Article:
The communists took our company. But I had a varied life without it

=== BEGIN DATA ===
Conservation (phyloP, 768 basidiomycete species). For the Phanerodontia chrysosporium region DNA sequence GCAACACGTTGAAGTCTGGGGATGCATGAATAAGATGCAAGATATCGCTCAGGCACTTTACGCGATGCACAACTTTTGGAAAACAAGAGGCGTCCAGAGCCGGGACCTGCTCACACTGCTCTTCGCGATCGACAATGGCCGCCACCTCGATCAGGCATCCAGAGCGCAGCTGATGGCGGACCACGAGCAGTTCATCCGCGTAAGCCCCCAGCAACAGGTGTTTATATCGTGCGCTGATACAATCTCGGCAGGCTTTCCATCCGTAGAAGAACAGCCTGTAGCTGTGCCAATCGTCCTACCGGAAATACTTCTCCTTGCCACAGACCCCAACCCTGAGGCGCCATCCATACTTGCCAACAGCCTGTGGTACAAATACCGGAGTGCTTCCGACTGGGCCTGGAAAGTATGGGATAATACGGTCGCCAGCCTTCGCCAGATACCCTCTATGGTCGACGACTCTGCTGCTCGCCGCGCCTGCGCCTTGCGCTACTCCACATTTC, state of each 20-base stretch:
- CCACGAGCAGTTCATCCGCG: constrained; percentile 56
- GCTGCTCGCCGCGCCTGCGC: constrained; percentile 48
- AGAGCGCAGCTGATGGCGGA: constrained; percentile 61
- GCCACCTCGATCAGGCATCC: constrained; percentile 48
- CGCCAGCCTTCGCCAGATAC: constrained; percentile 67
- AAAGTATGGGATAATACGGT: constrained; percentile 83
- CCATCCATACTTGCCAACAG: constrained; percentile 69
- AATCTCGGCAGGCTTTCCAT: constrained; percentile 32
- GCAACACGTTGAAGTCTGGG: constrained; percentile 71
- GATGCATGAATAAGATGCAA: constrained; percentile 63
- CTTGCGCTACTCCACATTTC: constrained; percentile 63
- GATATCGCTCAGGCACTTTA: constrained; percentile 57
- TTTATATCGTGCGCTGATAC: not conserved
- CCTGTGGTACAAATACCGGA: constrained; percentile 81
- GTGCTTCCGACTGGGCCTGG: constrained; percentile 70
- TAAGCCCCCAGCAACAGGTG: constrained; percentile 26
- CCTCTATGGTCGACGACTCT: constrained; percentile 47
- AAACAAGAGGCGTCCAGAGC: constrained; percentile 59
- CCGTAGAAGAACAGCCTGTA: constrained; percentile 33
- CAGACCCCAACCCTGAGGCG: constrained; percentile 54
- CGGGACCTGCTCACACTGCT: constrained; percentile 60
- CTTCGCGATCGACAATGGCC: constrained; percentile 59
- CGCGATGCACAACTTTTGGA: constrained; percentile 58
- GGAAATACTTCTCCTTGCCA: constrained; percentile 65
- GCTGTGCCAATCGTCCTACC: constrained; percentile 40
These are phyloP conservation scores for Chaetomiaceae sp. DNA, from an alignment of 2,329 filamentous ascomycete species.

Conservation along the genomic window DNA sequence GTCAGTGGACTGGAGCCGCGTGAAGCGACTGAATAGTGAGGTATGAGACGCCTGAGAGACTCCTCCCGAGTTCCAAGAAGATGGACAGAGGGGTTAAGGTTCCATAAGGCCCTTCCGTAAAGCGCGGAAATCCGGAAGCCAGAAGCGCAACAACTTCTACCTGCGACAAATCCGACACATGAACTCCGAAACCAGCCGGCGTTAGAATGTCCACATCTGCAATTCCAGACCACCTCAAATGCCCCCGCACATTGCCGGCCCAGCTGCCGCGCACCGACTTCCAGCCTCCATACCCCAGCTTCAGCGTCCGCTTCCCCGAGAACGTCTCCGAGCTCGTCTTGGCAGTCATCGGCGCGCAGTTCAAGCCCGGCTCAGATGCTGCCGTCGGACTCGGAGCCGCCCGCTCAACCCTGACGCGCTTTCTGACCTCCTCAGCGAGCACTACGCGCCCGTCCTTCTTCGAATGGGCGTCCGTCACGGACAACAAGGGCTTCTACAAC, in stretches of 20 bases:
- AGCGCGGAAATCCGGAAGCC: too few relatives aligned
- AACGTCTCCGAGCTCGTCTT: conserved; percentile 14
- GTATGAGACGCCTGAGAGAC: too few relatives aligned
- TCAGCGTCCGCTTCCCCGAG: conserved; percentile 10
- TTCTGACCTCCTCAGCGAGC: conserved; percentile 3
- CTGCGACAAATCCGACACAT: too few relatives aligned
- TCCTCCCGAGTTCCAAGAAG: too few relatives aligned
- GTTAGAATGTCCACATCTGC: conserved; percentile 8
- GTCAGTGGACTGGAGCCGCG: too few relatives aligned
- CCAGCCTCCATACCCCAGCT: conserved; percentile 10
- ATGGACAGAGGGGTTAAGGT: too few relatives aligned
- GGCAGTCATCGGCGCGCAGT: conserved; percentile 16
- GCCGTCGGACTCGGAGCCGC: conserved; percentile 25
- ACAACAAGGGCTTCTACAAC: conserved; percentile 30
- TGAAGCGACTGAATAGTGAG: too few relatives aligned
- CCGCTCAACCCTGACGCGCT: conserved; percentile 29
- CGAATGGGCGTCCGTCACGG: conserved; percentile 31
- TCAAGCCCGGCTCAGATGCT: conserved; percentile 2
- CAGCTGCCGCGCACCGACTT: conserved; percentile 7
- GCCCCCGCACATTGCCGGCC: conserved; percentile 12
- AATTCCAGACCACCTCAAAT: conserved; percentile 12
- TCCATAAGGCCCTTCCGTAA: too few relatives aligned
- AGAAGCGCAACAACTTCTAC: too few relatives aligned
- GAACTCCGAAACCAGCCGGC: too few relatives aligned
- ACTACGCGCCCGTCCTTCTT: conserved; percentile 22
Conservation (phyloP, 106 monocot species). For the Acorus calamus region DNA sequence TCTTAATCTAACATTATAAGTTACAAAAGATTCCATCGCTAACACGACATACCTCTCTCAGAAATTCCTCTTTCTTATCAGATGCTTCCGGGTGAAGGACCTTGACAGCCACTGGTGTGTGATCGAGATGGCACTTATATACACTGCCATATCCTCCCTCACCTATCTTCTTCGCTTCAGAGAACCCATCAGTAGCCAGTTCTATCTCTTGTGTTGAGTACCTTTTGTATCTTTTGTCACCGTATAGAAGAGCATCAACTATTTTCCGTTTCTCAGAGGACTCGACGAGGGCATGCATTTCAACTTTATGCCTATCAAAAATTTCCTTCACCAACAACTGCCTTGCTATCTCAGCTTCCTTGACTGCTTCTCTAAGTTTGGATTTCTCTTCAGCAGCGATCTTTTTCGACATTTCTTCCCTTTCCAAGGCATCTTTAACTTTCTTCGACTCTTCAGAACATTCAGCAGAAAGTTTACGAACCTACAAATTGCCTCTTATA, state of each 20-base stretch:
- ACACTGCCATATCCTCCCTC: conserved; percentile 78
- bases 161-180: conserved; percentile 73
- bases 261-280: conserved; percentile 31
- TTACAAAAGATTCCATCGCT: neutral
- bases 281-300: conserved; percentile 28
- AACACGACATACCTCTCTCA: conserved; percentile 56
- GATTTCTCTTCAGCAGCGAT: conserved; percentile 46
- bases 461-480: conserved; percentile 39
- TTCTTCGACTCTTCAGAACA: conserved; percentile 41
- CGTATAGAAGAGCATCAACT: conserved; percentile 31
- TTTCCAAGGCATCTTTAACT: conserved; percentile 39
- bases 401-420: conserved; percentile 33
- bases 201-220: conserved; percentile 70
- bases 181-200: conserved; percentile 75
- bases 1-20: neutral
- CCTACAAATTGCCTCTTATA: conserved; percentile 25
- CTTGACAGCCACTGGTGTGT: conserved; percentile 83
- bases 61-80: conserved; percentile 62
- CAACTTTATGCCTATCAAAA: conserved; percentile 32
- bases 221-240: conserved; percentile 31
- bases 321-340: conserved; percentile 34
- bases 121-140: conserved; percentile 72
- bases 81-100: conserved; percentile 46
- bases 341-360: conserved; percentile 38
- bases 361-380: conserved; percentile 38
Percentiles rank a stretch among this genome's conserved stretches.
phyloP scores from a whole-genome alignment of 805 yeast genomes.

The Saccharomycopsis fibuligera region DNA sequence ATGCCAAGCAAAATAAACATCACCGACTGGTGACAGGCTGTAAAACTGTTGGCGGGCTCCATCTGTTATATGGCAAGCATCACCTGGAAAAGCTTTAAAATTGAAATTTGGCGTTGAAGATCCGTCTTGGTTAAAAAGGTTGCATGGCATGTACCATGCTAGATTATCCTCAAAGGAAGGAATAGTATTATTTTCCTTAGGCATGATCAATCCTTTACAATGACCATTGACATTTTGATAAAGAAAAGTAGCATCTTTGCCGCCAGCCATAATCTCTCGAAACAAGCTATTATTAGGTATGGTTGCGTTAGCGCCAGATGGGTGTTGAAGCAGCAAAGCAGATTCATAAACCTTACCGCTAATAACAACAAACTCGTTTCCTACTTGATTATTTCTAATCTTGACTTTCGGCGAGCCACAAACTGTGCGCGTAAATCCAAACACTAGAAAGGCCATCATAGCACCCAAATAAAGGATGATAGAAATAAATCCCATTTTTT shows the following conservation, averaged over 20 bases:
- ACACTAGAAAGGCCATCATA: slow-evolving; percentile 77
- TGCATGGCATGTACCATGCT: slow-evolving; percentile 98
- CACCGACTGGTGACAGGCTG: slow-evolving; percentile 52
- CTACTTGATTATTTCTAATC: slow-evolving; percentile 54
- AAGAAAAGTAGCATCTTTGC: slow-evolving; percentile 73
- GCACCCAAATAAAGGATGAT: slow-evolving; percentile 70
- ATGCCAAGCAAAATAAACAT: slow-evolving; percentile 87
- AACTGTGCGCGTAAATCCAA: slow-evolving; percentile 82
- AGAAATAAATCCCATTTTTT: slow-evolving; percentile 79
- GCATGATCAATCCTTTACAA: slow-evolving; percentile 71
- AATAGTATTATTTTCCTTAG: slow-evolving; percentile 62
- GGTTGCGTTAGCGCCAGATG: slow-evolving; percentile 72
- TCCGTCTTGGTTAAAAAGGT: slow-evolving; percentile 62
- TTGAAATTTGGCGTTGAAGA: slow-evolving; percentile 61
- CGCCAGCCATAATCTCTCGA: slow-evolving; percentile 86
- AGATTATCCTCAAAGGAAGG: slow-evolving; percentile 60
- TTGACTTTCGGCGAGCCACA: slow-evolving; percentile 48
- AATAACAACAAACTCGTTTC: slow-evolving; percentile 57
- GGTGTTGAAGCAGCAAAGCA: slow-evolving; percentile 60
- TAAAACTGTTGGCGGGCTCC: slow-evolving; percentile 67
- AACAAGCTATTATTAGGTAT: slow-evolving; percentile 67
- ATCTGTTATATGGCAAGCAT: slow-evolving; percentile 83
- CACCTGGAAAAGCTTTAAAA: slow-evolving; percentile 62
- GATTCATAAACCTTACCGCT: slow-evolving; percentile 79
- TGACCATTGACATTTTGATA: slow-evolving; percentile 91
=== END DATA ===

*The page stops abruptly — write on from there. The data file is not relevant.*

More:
Theodor Jan was born on 3 July 1935 in Prague. He spent his youth in the Braník city district, where he attended grammar school. After the war, he joined the renewed Scouting, which led him to sport. In 1953 the communists nationalized the family business. However, the ruling party no longer persecuted the family. This is probably why he was admitted to the Czech Technical University in Prague the same year. From there, as an engineer, he headed to Sokolov, where he worked on several construction sites as a construction supervisor. During his stay in northern Bohemia, he joined the Communist Party of Czechoslovakia. In 1964, a job opportunity arose in India, which he took advantage of. He spent the next three years in the Indian state of Bihar. He returned to Prague just as the Prague Spring was beginning. Because of his attitudes, which were in tune with the atmosphere of political loosening, he was promoted at work. After the August occupation, however, he faced a steep career and social decline. Although he still believed in change, developments in early 1969 changed his opinion. He decided to emigrate. He lived with his family in West Germany, where he found employment in construction companies. Later he was involved in foreign contracts in the Middle East and Africa. He did not return to his native Prague until 1989. In the 1990s he moved closer to the Czech-German border to the town of Regen, where he was still living in 2021.